February 22, 2017

The Case for Naming Comcast Internet and Cable to the Dirty Dozen List

Comcast provides dozens of pornography titles via its Cinemax, Playboy, Vivid, Hustler, TEN, and Too Much for TV channels and subscriptions. All in all, by one review conducted in April 2016, there were 515 X-rated offerings on Comcast’s Xfinity. Many of the pornography titles offered by Comcast Xfinity contain themes of incest, racism, sexism, prostitution, and exploitation.

Our society is struggling to cope with the impacts of multiple forms of sexual abuse and violence: child sexual abuse, adult sexual exploitation, racially-motivated sexual violence, sex trafficking, and more. These problems have not emerged from a vacuum but flourish within the context of unprecedented access to hardcore pornographic material. Adult, hardcore pornography—with its raw, brutal, debasing, violent and hate-filled themes—exacerbates the deeply entrenched social ills mentioned above and unleashes devastating impacts at the individual and societal level.By distributing pornography, Comcast is participating in and encouraging these harms.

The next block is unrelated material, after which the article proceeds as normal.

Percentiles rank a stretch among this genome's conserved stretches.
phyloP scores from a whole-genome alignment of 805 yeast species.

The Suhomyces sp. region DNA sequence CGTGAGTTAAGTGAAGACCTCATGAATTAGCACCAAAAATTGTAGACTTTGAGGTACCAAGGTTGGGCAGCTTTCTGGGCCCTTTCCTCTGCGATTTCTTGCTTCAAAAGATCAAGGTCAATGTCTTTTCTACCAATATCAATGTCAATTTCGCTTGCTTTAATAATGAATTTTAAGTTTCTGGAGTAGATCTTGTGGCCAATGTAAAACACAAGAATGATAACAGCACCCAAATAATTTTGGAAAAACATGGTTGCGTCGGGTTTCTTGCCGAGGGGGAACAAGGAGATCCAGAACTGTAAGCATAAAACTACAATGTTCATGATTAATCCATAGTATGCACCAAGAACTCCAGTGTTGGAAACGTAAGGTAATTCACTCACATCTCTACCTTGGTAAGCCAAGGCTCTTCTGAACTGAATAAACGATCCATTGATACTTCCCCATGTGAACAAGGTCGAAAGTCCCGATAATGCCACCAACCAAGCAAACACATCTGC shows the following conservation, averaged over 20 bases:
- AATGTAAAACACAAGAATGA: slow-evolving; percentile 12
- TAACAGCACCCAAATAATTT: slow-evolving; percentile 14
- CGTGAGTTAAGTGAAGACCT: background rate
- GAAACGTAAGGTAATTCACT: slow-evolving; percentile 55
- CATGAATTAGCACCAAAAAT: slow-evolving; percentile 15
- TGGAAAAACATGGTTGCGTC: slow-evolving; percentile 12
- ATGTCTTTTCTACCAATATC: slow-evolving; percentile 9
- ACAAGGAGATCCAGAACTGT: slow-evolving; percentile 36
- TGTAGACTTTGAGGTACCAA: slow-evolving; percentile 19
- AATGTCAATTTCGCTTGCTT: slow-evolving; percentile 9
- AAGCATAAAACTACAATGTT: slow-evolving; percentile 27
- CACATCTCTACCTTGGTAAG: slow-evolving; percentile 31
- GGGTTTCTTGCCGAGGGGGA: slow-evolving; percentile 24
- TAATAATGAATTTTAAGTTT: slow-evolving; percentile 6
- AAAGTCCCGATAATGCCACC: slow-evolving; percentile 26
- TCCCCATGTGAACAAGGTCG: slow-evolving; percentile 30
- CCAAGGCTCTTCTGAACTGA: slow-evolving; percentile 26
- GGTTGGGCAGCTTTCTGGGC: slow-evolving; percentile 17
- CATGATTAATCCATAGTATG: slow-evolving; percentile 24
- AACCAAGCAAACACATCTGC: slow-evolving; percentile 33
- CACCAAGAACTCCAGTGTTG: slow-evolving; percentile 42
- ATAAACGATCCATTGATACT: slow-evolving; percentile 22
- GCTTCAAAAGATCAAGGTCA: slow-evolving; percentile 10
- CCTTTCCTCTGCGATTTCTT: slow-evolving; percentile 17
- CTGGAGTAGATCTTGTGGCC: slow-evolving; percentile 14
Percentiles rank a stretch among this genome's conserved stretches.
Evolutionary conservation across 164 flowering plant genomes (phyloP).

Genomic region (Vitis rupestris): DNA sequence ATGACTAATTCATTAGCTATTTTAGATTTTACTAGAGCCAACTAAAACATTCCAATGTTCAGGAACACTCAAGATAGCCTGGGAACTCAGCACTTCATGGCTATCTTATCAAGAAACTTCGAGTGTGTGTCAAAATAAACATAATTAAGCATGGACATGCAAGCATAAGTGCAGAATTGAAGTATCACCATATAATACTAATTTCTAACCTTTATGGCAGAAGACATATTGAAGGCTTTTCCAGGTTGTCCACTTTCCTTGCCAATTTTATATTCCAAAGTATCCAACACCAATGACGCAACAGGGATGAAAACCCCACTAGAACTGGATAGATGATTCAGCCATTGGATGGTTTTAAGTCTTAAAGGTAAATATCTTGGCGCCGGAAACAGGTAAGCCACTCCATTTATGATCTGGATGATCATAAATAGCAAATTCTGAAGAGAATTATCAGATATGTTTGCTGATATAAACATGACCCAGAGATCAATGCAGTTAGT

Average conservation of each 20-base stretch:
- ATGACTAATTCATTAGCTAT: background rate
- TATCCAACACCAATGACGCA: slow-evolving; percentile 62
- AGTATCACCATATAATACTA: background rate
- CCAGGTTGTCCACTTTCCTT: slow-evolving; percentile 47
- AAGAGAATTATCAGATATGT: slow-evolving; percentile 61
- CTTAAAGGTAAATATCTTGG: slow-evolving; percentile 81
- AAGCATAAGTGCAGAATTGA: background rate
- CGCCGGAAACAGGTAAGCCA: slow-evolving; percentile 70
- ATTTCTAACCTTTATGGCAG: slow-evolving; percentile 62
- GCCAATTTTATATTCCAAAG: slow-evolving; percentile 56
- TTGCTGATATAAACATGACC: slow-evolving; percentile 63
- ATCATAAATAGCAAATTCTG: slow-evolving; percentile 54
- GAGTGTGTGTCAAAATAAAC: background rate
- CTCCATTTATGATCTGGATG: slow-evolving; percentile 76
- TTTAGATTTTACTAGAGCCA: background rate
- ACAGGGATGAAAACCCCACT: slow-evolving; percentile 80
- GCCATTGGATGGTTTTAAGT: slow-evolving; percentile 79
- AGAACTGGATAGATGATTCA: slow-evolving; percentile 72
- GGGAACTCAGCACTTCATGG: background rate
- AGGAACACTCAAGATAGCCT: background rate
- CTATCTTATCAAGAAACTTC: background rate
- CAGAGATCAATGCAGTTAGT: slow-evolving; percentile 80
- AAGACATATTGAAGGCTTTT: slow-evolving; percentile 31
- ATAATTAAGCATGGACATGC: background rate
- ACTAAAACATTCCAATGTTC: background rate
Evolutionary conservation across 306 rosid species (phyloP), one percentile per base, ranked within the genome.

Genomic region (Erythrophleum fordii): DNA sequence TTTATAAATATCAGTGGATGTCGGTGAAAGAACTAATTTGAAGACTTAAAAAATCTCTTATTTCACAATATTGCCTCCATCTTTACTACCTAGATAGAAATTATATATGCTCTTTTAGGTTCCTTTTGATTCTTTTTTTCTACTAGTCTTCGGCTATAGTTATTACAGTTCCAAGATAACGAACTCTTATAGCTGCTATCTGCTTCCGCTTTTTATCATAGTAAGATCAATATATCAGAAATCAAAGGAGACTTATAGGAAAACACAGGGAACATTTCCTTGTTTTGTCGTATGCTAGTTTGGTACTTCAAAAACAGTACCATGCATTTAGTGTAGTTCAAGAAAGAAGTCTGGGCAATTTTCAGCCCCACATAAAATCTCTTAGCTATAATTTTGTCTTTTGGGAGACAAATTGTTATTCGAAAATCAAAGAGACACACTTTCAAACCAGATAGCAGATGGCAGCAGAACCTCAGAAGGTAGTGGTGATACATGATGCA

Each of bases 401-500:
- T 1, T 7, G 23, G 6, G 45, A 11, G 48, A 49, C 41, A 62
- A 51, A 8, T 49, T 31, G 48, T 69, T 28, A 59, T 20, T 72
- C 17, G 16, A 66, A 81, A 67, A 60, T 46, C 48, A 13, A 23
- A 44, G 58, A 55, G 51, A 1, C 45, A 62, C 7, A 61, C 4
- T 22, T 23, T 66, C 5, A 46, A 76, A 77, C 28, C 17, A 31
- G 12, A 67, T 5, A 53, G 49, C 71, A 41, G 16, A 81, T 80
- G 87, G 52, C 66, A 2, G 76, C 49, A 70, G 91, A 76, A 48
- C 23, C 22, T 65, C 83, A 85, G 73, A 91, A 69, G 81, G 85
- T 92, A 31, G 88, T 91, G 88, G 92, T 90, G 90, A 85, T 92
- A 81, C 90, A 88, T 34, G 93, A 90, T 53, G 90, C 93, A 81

By distributing pornography, Comcast Internet and cable services participate in and encourage these harms.

Moreover, the pornographic material being distributed by Comcast Xfinity likely violates U.S. law, 18 U.S. Code Section 1468, which prohibits distribution of obscene matter by means of cable or subscription services on television.

The Comcast Code of Conduct Handbook states: “. . . it is our actions—how we perform day in and day out—that will ensure our success. It’s as simple as doing the right thing and treating people the right way.” Distributing and profiting from the degradation, abuse, and violence found in pornography is a far cry from “doing the right thing and treating people the right way.”

Additionally, pornography is available to all Comcast customers through its Internet services unless a consumer takes affirmative action to block such material. In the United Kingdom and in other countries, an “opt-in” approach has been adopted. Nearly all ISPs in the UK have begun blocking pornography unless a consumer exercises an option to “opt-in” for such material. Sky Broadband’s approach has been particularly effective.

If Comcast Internet and cable services took the lead in the U.S. by offering the opt-in Internet model and drop its pornography offerings on Xfinity, we believe it would find a large base of support and do much to make up for Comcast’s years of confederacy with the pornography industry. 

See a copy of NCOSE’s letter to Comcast alerting them to their placement on the 2017 Dirty Dozen List. (Warning: graphic language included

Take action here!

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